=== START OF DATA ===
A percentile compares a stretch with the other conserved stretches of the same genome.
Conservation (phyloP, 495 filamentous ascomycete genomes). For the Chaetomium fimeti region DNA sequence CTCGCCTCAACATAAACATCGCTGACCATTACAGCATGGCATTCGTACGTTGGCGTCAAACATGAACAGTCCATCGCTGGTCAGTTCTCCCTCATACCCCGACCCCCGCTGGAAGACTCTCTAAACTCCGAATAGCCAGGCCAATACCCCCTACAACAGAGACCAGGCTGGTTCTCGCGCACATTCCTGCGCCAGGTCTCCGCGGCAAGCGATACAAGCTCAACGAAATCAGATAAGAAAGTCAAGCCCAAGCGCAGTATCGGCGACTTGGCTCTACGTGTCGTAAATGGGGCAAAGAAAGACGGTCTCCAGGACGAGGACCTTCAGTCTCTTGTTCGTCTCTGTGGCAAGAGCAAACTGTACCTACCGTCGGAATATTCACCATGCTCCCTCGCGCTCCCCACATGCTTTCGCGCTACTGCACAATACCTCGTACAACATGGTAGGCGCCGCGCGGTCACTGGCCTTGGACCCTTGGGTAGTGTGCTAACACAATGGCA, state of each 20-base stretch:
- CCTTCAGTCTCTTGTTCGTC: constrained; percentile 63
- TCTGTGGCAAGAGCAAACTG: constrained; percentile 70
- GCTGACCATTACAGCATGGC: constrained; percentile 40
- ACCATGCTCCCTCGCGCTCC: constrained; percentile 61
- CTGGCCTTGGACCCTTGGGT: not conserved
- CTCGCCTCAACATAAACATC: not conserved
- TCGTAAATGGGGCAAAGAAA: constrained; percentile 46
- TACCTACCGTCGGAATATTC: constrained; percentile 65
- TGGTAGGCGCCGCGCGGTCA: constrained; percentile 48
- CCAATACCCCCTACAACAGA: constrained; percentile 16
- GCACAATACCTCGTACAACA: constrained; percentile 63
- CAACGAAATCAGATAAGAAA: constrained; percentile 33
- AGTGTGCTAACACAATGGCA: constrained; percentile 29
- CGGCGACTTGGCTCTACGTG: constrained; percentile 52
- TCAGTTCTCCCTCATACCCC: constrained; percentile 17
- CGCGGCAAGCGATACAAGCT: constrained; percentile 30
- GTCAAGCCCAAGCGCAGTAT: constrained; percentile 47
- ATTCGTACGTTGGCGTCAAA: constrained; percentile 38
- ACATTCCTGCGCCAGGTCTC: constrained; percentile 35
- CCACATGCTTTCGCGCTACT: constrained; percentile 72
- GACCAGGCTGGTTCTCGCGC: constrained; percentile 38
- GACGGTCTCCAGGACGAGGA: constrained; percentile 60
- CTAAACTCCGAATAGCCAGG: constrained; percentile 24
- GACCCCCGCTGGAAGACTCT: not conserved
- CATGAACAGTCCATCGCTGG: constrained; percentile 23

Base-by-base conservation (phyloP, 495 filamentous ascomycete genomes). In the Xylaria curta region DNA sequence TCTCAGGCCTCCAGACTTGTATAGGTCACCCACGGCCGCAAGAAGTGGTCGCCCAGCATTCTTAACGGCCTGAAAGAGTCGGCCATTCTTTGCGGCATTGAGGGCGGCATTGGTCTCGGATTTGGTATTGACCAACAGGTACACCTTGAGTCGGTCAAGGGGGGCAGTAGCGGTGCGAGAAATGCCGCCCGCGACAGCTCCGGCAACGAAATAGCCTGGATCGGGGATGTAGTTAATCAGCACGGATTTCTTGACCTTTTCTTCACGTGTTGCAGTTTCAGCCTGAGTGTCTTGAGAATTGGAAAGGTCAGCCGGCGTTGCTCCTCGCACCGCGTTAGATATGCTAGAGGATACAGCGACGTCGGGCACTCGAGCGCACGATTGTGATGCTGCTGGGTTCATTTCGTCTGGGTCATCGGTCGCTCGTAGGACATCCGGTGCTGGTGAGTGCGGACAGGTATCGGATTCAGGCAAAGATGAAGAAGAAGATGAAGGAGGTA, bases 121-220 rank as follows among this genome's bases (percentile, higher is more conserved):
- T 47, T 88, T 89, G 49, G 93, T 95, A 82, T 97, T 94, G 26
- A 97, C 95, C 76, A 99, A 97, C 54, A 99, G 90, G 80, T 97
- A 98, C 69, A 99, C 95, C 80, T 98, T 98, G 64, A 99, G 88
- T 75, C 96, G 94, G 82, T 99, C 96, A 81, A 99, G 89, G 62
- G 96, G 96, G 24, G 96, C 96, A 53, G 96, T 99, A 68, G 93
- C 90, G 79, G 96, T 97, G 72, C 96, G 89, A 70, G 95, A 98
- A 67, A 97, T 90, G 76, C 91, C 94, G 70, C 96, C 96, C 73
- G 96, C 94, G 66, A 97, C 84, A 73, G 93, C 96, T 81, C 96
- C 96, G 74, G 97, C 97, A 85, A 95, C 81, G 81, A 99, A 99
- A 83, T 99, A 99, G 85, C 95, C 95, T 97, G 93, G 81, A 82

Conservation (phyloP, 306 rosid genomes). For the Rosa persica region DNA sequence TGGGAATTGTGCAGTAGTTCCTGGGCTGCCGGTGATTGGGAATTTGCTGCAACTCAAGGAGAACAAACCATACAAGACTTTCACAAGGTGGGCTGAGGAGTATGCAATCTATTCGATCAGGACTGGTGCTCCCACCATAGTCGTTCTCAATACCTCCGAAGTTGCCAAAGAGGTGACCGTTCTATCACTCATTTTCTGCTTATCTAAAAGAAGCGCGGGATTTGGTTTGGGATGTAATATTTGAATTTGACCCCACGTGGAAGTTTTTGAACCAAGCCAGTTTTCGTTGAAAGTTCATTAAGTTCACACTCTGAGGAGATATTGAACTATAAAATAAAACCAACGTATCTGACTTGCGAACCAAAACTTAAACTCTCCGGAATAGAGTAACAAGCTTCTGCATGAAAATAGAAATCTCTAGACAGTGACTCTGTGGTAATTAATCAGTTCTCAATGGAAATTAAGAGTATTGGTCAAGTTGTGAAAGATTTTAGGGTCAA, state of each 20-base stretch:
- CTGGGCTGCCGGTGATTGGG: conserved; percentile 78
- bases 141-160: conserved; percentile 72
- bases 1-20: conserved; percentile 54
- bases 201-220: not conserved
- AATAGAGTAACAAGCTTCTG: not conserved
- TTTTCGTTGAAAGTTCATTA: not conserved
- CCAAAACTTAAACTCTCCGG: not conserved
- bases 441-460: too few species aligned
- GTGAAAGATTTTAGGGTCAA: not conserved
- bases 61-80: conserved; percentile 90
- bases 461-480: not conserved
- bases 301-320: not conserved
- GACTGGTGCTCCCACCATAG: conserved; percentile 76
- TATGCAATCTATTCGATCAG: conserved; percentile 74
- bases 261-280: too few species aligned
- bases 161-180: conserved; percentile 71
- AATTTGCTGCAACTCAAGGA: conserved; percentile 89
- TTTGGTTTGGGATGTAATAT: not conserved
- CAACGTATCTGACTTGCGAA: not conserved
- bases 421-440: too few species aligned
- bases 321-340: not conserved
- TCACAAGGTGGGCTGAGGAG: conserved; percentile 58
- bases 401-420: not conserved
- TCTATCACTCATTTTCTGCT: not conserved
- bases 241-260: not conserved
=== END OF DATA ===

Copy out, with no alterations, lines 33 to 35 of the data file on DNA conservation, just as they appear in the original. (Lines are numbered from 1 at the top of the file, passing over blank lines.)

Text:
- G 96, G 96, G 24, G 96, C 96, A 53, G 96, T 99, A 68, G 93
- C 90, G 79, G 96, T 97, G 72, C 96, G 89, A 70, G 95, A 98
- A 67, A 97, T 90, G 76, C 91, C 94, G 70, C 96, C 96, C 73